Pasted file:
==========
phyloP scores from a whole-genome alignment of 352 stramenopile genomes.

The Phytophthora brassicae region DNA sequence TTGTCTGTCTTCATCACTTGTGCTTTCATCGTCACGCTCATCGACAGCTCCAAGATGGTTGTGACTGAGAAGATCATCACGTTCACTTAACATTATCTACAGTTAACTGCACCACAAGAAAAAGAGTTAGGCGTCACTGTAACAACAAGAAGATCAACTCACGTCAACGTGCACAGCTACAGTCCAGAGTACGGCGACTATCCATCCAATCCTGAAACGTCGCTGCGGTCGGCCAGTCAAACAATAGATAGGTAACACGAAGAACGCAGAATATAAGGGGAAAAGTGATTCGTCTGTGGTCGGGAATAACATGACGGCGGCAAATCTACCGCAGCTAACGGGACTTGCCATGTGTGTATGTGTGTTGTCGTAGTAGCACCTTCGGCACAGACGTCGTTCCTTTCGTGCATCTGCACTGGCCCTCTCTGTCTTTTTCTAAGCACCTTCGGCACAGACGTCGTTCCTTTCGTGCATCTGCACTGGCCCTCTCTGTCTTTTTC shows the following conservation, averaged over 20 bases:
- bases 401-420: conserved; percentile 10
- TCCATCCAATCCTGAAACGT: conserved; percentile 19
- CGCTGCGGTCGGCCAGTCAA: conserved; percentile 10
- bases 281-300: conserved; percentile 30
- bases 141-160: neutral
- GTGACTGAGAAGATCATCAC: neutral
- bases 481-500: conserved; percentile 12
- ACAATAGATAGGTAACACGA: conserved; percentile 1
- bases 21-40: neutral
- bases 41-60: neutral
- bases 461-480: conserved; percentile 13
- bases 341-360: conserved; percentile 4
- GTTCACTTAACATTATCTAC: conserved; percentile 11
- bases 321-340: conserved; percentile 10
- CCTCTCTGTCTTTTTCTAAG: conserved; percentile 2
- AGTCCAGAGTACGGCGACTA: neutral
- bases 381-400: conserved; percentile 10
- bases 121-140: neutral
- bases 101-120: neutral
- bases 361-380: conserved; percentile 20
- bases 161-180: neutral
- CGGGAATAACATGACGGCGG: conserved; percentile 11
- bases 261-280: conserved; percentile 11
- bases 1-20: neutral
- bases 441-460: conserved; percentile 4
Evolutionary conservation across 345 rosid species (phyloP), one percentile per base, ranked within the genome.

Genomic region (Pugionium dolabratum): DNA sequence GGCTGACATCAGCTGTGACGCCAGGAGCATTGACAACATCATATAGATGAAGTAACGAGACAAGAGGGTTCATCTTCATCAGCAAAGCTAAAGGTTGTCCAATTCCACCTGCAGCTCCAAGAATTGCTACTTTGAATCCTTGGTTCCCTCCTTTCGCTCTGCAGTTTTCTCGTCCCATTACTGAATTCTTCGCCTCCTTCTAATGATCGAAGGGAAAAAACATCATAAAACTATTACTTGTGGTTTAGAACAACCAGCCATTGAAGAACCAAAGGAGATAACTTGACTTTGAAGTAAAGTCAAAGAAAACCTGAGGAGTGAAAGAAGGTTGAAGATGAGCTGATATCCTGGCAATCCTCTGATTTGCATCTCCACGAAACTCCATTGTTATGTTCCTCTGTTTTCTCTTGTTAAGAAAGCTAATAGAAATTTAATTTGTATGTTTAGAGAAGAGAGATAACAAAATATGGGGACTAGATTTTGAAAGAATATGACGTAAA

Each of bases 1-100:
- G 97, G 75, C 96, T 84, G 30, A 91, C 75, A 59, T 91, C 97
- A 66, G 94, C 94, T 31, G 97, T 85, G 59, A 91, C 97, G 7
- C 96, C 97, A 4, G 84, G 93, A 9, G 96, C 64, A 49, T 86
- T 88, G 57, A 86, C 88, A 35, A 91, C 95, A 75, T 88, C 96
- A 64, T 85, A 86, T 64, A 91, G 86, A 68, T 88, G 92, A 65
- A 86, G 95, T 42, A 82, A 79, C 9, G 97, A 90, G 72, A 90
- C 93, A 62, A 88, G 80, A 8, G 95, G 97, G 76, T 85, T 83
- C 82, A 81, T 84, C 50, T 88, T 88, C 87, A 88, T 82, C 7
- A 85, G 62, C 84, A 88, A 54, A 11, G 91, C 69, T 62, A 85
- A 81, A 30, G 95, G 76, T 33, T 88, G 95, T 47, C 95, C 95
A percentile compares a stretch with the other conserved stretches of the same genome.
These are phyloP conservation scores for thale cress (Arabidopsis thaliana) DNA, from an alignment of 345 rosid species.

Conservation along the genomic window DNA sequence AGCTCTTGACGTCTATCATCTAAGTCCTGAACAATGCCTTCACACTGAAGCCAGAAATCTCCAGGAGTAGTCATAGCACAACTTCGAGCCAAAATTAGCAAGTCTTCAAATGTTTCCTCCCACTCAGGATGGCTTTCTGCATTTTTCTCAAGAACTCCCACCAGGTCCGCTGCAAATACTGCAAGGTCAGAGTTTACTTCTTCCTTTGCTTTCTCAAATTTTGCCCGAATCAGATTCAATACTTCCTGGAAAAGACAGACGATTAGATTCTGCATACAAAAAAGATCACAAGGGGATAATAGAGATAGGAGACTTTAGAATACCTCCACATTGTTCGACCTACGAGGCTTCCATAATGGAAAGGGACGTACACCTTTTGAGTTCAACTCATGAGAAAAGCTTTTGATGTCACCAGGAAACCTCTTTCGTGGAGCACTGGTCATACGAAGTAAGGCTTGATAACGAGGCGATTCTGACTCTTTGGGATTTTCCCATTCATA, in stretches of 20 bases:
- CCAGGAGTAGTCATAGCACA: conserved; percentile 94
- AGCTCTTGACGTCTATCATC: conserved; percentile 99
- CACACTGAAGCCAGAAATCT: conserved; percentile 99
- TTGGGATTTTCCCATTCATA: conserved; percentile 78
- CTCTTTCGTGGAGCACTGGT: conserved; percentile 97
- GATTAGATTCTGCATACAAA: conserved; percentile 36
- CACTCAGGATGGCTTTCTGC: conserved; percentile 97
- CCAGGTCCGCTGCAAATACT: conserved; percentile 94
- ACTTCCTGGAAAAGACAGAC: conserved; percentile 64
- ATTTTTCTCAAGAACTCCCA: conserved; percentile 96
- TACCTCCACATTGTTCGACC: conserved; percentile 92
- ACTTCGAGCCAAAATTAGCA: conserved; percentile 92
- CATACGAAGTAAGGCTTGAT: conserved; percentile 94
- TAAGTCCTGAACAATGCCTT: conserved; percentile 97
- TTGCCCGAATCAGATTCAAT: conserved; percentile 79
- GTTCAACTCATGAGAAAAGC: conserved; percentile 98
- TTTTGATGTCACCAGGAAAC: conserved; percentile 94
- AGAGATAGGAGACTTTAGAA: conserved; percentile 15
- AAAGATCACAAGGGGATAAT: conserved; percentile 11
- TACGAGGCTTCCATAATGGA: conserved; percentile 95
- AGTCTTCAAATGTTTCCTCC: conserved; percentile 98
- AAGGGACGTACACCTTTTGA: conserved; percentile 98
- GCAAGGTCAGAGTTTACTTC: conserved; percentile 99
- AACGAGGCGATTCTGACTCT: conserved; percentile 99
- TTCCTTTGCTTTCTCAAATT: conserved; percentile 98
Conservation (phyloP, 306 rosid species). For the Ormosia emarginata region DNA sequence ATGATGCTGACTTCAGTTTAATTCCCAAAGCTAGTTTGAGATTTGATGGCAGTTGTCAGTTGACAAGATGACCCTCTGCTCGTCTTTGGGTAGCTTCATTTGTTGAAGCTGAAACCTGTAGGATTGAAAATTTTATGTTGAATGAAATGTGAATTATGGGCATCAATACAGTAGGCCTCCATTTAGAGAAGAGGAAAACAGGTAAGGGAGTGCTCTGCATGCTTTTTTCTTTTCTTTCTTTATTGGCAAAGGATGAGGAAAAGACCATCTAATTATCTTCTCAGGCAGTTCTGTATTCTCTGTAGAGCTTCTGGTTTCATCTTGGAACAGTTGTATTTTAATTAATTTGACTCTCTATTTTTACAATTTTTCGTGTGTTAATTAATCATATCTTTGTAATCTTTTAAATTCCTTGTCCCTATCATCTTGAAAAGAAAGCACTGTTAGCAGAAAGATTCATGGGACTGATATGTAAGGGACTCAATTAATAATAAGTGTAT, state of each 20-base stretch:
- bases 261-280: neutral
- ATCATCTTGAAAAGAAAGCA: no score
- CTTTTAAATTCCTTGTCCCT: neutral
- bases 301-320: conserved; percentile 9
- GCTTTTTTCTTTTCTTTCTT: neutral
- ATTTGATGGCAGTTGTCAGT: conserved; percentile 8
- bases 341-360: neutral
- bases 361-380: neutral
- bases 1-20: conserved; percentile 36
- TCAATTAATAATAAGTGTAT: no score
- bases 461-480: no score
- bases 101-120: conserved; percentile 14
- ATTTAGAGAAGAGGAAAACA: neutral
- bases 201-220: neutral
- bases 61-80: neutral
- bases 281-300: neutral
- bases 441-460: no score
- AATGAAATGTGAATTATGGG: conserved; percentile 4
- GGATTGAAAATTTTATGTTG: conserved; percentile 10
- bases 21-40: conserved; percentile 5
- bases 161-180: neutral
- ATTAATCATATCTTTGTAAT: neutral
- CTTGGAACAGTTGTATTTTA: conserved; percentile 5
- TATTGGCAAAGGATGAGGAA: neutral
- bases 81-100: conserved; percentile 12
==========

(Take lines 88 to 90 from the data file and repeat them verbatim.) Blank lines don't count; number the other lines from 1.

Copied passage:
- GGATTGAAAATTTTATGTTG: conserved; percentile 10
- bases 21-40: conserved; percentile 5
- bases 161-180: neutral